future target prices (thru 2040 & 2017) can be perused via
Today's Model Reviews
In releasing its third annual
long-term outlook this month, BP raises the 2030 peak rate to 104 (from
102) and in so doing becomes the fifth most optimistic projection.
A favourite contribution to this
14-model Depletion study is of course my own
The only oil depletion model updated monthly, its current revision
reflects two factors: (a) the projected annual New Capacity build rate to
Year 2100 reduced to 4.9-Mbd (from 5.2) & (b) All Liquids URR/EUR
4-Gb to 6,911-Gb. Its target for 2050 annual Underlying Decline Rate
Observed (UDRO) remains 5.5%.
Its GEOLOGIC PEAK scenario currently projects resource constraints will lead to
a 101-Mbd production peak (106-Mbd capacity) in 2030. The model
calculates 612-Gb of today's proved reserves (1,360-Gb) will be required by 2030 to
this unfolding. Contrary to the many pessimistic visions, it predicts post-peak
decline to mid-century will be a manageable 0.8-Mbd/yr.
Meanwhile, its PEAK DEMAND scenario proposes the waning of the Consumption growth rate
which began in 2004 will eventually arrest demand levels when USA RAC price permanently
surpasses the PEAK DEMAND Barrier. Because the
presently projects this event will not occur 'til five years after GEOLOGIC
it appears PEAK DEMAND (2035 @ $257/barrel) will not be the determinant for Peak Oil unless crude
prices rise faster than projected.
PS-2500 gauges the pace of
Underlying Decline Rate Observed to be 3.5% of All Liquids in
is destined to rise to
5.5% by mid-Century. Its cyclicality since 1970 (8.5-yrs) and projected
deterioration to 2050 can be viewed
chart. The model estimates 77 Mbd of the 120 Mbd of All Liquids
Capacity added since 1970 addressed Underlying Decline Observed. A
further 90-Mbd is required to attain the 106-Mbd capacity target for 2030 within
PEAK scenario: 15 to increase present capacity and 75-Mbd
addresses future UDO.
PS-2500 optimism for All Liquids continues to be founded on
the controversial premise Regular Conventional Oil commenced a 15-year 62-Mbd plateau
in 2009, whereas McPeakster gloom has relied on Colin Campbell's
failed prediction (RCO
chart below) light sweet crude's 2.2%/yr terminal decline rate which commenced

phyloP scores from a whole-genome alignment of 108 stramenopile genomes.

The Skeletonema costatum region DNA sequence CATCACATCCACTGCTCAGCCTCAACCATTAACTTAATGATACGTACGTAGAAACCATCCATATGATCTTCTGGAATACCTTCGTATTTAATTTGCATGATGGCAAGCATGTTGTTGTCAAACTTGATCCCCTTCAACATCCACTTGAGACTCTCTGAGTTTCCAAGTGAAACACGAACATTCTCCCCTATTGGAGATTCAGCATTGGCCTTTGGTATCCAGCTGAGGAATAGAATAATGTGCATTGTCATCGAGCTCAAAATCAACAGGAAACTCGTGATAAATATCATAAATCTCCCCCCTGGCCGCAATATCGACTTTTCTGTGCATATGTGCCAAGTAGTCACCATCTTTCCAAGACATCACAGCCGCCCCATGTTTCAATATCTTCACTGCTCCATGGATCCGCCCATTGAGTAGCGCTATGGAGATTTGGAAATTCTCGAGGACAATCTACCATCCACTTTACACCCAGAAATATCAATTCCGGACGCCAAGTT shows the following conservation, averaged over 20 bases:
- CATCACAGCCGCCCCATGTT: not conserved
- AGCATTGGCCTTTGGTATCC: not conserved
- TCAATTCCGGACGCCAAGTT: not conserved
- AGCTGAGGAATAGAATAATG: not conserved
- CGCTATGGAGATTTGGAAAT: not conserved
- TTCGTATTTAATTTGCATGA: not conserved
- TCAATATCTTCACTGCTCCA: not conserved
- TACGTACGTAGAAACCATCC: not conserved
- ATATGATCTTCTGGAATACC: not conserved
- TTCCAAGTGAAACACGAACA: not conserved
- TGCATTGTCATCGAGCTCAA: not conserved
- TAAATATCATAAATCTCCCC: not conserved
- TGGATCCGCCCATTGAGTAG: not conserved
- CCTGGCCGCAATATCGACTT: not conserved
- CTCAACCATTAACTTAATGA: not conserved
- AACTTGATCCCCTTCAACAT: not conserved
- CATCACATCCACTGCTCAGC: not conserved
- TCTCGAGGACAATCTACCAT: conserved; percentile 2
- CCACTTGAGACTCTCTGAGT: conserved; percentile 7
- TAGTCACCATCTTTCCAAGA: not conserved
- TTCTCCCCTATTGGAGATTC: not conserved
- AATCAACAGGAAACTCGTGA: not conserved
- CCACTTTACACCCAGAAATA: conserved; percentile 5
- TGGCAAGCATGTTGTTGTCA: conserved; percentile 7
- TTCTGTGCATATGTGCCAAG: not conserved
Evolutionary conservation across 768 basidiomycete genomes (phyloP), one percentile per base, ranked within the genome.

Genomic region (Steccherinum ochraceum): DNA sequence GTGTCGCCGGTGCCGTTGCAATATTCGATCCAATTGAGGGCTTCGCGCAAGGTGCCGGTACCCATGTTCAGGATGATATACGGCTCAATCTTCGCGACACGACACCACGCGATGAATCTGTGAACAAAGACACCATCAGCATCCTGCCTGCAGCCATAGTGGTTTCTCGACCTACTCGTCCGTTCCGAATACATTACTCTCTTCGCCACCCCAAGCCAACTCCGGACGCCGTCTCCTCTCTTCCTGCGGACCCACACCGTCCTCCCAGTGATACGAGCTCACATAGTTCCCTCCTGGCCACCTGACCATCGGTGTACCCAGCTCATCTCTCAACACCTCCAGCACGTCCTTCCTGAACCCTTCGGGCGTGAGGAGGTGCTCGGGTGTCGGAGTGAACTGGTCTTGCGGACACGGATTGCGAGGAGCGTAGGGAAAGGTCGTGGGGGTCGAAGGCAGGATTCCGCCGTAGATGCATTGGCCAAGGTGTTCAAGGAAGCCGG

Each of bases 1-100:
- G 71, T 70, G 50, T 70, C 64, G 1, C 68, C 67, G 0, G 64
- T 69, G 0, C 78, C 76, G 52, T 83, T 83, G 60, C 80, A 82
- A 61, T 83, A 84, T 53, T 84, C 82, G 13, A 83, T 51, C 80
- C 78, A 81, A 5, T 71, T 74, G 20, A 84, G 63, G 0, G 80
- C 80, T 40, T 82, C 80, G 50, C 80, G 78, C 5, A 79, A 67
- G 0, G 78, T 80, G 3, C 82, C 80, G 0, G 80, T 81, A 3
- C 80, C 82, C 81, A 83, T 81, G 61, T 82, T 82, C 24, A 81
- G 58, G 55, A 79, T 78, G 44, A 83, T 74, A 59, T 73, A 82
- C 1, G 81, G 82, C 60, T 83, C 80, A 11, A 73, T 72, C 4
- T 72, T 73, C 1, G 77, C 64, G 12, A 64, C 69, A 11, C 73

in 2006 would carry on thru to 2030.
Nov/2009, PS-2500 has incorporated the predictive economic forecasts
of the underlying
component models. The
currently suggests the price thresholds for its gasoline/GDP ratios are
$4.52/gal for its Price Spike Ceiling; $3.47 for its USA Light Vehicle Sales Barrier;
and that pump price is en route to $2.89/gal by 2015Q1 before resuming its
secular uptrend. Employing four similar definitive
Oil/GDP ratios, the
suggests its Price Spike
Ceiling is currently $154/barrel; the Induced G-20 Recessions Threshold is
$127; the USA Light Vehicle Sales Barrier is $109; & its Peak Demand
Barrier is $109.
module has tracked oil & gasoline's price components (fundamental &
non-fundamental) since 2004. Its analysis determines January's $92 USA
RACrude was comprised of seven price components: Extraction
($43/barrel), Lack of Surplus Capacity ($15), USDollar Debasement ($17),
Inventory Draw ($1), Stress Premium ($7), Speculation/Hedging Activity ($6) &
Excess Margin ($3). Its unique analysis has determined USA RAC
finally found price equilibrium in July 2012 and will resume its secular uptrend
in Spring 2015 after dipping to $80 ($75 WTI). Crude currently trades 3% ($3) below its $95/barrel
Fundamentals Fair Value.
venue for lots more details and charts on non-conventional dynamics, Underlying
Decline Rate Observed & the inherent flaws (and myths) associated with the
The CERA outlooks by
Peter Jackson were introduced to our presentation in late 2005 and have
consistently been the most optimistic of the Tier-1 scenarios.
Unfortunately the analysis methodology requires updates at least every three
years and as such the 2009 version has been downgraded today to Tier-2 status.
Earnestly looking forward to an update...
more tier-1 & tier-2 scenarios
updates next month...
Further to the 14 Tier-1 models, 21 lesser
quality outlooks are regularly charted as Tier-2
scenarios. For discussion and posterity purposes, 4
Regular Conventional Oil
are charted as well. But, it is the consensus avg of the 14 Tier-1
models which offers up the very best professional guidance, such as the following findings:
Peak Year & Peak Rate (requires 542-Gb proved
extraction passes 2
50% Extraction of URR
first year flow is
less than today's 89-Mbd
today's 1265-Gb of
proved reserves exhausted
extraction passes 3
flow is only ½ of today's
100 yrs down the
flows limited to
X-Heavy, GTL, CTL & BTL
mostly to GTL, CTL & renewable BTL
Estimated Ultimate Recoverable Resource (EUR-URR)
The consensus avg URR/EUR
for the 14 Tier-1
practitioners is 4,305-Gb when one deducts from the nominal avg the volume
attributable to renewable BTL (biofuels-to-liquid) as calculated by the
Hutter Peak Scenario-2500
model. It estimates a cumulative 577-Gb BTL will have been produced thru
to Year 2325. This net economic reserves tally compares remarkably well to
the 4,174-Gb consensus avg derived by the 22 estimates within our similar
with its slightly different mix of practitioners, some of whom only track
TRENDLines calculates Global
(to 2012/12/31) to be
1,325-Gb for All Liquids of which 1,148-Gb is attributable to Regular
Conventional Oil (light sweet crude) & 6-Gb to BTL.
Exhaustion of the
first trillion barrels of
All Liquids reserves occurred in 2002. Via the 14-model consensus
avg, the second trillion will have passed by Year 2033; then the
third by Year 2070 (excl BTL). Annual flow will finally dip
below the 8-Mbd threshold in Year 2296 ... signifying the virtual exhaustion
of fossil fuels. From that juncture, only BTL sourced
renewable liquids along with the last vestiges of CTL & GTL provide
Of the Tier-1 model
contributors, the lowest URR tally is the 2,560 Gb inferred
PFC Energy Outlook. Highest is EIA's 9.0 Tb
Date & Peak Rate
The 2028 98-Mbd PEAK
indicated by the 14-model consensus avg rests atop a backdrop Plateau (defined